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Aled Owens, the facilitator of the survey, shared this bit of insight with us “The one interesting fact that jumped out at me about the survey overall – which might help explain both the Jester King #1 when wilds & sours was reported low, and the type of person responding to the survey – is that only 55% of people put the same brewery as “best overall” and “making the best beer” – and I think that’s why Jester King did so well. A lot of folks who did not highlight “wilds & sours” as a beer style they liked to drink actually put JK as the top overall brewery. I think this shows we had people completing the survey who value everything else that Jester King bring to the TX craft beer scene, even if they don’t like “Wilds & sours” and they answered the question objectively.”

Similarly, how can anyone make any real educated guess on what a brewery will do in the next year when many of them don’t know what they’re doing next month? This one’s more about the breweries than the report, but it seems like a frivolous metric.

Lastly, brewers and consumers don’t always agree on what to be excited for in the next year or even what makes good beer GOOD. That was wild to us.

But regardless of the differences in opinions, both parties DO agree that craft beer in Texas is thriving.

Something leads us to believe that next year every single one of these things will be improved.

Aled also shared with us that the report wasn’t all-inclusive of all the data that was recorded. They plan to release smaller, more specific reports throughout the year based on further examination of the data. Sounds nerdy AF. We’ve got our retainers and suspenders ready because we looove the nerdiness.

Texas Craft Beer Report: Conclusion

We’re eager to try new beers and breweries and to help out with the 2020 report when the time comes. We’ve been quietly working on a Houston Craft Beer Survey that’d lead to a similar, but different, report. Check it out. Full disclosure: the Hopalytics team is way better at this than we are, despite our critiques!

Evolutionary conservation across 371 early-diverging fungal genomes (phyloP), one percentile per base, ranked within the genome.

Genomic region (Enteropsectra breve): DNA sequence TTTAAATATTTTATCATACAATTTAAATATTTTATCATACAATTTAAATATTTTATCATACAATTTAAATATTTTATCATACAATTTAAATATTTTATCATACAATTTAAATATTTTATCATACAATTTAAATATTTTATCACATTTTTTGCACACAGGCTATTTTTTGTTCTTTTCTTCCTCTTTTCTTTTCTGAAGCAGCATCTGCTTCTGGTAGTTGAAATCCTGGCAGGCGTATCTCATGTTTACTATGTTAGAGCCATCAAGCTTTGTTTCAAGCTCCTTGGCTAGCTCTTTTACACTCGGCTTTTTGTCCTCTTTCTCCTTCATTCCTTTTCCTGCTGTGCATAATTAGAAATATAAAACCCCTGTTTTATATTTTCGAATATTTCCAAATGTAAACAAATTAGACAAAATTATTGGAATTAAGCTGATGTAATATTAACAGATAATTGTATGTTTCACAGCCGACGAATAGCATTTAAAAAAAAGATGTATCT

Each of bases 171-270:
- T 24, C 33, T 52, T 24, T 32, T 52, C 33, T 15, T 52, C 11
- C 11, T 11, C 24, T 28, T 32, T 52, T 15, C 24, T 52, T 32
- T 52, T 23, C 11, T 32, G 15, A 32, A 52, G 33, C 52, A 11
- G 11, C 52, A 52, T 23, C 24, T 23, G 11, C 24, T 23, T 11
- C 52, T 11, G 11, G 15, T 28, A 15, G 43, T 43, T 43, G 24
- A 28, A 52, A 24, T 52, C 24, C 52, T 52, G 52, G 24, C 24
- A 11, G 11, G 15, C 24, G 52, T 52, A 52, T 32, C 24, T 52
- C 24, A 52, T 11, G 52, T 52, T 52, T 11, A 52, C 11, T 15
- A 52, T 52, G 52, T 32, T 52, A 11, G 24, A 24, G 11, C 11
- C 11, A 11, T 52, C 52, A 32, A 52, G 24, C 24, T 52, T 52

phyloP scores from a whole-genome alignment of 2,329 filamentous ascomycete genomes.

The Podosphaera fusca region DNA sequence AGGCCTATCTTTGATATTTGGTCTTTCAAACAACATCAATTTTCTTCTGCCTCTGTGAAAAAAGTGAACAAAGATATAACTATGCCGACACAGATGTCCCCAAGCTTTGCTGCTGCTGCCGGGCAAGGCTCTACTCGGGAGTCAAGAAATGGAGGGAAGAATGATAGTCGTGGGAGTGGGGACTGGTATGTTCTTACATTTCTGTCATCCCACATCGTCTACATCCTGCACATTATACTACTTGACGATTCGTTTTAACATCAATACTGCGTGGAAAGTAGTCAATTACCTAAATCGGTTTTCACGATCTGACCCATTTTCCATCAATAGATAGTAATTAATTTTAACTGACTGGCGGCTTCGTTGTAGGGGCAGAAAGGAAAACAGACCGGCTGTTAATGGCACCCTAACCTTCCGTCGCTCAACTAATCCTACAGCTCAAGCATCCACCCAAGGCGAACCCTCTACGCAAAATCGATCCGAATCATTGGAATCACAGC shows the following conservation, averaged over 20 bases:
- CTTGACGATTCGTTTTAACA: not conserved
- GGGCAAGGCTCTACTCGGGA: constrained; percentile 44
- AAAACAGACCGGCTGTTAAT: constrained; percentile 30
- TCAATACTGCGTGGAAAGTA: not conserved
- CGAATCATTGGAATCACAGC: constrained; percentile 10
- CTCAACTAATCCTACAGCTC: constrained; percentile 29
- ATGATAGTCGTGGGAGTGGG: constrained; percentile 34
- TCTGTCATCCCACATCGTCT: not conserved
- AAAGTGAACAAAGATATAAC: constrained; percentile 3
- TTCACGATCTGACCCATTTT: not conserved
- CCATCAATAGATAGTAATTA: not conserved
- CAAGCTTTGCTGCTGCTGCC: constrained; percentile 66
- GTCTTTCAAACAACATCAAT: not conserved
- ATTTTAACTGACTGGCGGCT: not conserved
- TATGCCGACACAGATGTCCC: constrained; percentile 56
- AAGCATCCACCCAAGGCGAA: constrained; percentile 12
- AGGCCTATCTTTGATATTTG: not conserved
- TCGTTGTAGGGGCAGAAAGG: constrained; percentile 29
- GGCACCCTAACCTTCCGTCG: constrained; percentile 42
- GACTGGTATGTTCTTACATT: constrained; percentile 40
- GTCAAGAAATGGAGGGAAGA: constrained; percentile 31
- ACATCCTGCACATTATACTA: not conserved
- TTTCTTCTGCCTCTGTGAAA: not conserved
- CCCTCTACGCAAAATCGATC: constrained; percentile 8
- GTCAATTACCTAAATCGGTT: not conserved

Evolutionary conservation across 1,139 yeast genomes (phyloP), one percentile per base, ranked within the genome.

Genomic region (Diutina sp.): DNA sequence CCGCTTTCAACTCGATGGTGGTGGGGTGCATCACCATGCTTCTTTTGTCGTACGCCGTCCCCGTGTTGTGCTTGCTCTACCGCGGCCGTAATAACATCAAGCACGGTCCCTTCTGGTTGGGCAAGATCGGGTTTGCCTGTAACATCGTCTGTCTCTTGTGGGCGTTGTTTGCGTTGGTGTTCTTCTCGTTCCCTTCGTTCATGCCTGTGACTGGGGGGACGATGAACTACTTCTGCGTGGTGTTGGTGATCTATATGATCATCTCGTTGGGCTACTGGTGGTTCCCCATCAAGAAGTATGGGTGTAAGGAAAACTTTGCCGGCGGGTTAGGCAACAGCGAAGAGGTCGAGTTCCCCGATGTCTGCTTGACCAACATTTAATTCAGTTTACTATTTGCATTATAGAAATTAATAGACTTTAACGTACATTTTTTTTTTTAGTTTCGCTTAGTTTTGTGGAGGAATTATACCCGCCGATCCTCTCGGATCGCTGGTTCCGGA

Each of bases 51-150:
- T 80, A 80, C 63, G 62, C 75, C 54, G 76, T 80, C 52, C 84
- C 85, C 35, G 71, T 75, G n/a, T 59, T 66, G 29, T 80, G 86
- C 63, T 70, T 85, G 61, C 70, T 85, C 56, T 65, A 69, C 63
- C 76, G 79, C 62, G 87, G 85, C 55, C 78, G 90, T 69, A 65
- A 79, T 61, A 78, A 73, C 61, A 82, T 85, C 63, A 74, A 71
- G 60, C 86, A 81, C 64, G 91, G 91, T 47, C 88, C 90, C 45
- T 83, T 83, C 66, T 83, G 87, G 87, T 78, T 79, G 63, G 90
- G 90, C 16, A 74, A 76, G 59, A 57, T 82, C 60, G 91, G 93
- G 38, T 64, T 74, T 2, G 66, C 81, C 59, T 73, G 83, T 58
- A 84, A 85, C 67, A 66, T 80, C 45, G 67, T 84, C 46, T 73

Houston carries its weight in Texas. With 65 breweries and growing, we have incredible things going on in craft beer. Plenty more to come too.

Our breweries offer unique taproom experiences, cater to individuals and families alike, support our outstanding food truck industry, and, most importantly, brew solid beer.

We’ve loved what Hopalytics put together and we’re already looking forward to next year’s Texas Craft Beer Report. Most of all, we loved seeing Holler Brewing win the best brewery in the world, unanimously chosen by their moms. We need more mom votes next year.

You can see the full report at Hopalytics.com.

Beers to you, Houston

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Beer Chronicle Team
beerchronicle@gmail.com
2 Comments
  • Alex Porter
    Posted at 10:13h, 10 January

    It should be noted that the Hopalytics report only included members of the Texas Craft Brewers Guild…which leaves me asking, why do you have to be part of that club to even be considered on the list? The guild is great and all, but membership doesn’t matter when it comes to making good beer.

  • Anthony Gorrity
    Posted at 13:29h, 17 March

    Hey Alex,

    Not sure how we overlooked this comment, but you’re absolutely right on all fronts. We’ve updated the article to reflect the sampling more accurately.

    Y’all should join, though. The benefits far outweigh the costs – internet lists aside! Hah!